It has been 4 years since I happened upon Sylvie Duriez and her artwork at a pottery market in Marseille, France. I remember her as being quiet, tentative to use her little English to communicate with me, and completely modest about the beautifully-painted plates, bowls, and pitchers that I was gushing over. Since then I have emailed and called her a few times a year and visited her twice. While there now exists a nice familiarity between us, Sylvie remains the same shy Frenchwoman and humble artist I met in Marseille.
My good friend Jessica came with me to France this year to act as my French translator. We arranged to visit Sylvie in her atelier in Pertuis, a small town about 15 minutes outside of Aix-en-Provence. It took Sylvie a few minutes to get to the door as she was busy unloading the kiln in the backyard. As Jessica and I began looking around, Sylvie brought in brand new bowls that were still hot to the touch. “Fresh out of the oven” I said and Sylvie laughed shyly, repeating the words in English as she acknowledged that she understood their meaning.
Sylvie had cleared off the same table for me that I had so easily filled with pieces last year when I visited. I spent a few minutes just soaking up the subtle beauty of her work, then decided I needed to dive in and start choosing what to buy. I was smiling ear to ear as I began picking pieces — reminded immediately that this is the best part of my job!
As those of you Sylvie-aficionados know, each one of her pieces is a complete original. She personally hand-throws each bowl, plate, and pitcher, allows it to dry and then fires it. After dipping the piece in a base glaze, she uses a needle-like tool to sketch out an original drawing with women, flowers, birds, cats, rabbits and/or dogs. Sylvie then fills in the sketch with color and fires the piece a final time. Her characters are simply drawn, but full of personality, expressing sentiments of thoughtfulness, loneliness, relaxation and playfulness. As a friend once described them, “Sylvie’s subjects are not historic or monumental, but speak to the everyday and often fleeting moments to which we can all relate.”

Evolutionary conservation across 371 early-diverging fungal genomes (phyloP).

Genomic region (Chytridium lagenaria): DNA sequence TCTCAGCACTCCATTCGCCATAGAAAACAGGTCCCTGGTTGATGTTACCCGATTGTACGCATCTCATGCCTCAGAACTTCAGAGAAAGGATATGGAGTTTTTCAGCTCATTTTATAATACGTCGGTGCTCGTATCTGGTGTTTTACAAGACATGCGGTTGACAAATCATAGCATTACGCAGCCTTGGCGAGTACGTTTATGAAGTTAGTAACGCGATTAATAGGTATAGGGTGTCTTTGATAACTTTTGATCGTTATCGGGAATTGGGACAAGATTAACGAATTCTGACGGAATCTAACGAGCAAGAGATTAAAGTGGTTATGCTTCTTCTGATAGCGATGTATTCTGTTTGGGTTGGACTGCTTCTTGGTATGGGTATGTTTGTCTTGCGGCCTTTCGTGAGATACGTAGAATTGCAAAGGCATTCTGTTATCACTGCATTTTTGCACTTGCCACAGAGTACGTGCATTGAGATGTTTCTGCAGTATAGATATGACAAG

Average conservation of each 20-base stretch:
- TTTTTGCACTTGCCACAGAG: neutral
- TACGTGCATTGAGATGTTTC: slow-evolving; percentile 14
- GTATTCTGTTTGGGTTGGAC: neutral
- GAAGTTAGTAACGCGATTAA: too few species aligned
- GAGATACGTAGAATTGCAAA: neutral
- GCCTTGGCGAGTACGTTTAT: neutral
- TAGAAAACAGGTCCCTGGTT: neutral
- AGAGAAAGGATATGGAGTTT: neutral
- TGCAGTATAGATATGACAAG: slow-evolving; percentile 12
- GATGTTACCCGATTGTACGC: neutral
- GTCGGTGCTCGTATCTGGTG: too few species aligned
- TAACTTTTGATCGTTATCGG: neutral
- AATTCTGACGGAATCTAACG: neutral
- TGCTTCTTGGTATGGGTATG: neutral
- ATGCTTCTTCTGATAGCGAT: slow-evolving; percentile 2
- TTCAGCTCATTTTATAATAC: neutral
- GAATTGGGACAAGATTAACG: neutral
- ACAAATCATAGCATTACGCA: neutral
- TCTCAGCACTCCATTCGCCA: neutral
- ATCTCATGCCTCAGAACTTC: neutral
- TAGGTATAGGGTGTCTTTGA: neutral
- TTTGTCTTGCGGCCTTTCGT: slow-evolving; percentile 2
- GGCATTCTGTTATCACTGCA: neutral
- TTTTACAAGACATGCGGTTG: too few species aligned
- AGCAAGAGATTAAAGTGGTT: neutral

I can happily report that Sylvie fans will not be disappointed with the new collection! Sylvie has added to her work a whiter base glaze (the old one has a more rustic, yellow hue to it) that really makes her watercolor-like paintings stand out. I was especially drawn to her new pieces depicting floral bouquets (my favorites are those with iris), fields of wildflowers, and birds happily playing in the branches of flowering fruit trees. In fact, I would describe the new collection as having a more nature-based theme. Don’t get me wrong, I am always a sucker for the languid French women reclining against a tree or in a cozy armchair. But Sylvie’s new pieces have a more earthy quality to them which I love. I feel pretty confident that you’ll love them too!
Check back tomorrow… Jessica and I are headed to the Riviera to visit the famous French workshop Poterie Ravel. I fell in love with their soft glazes and beautifully-crafted pitchers and platters on my first visit to Southern France 4 years ago. I am hoping to add some of these oh-so-French pieces to the Emilia Ceramics Collection.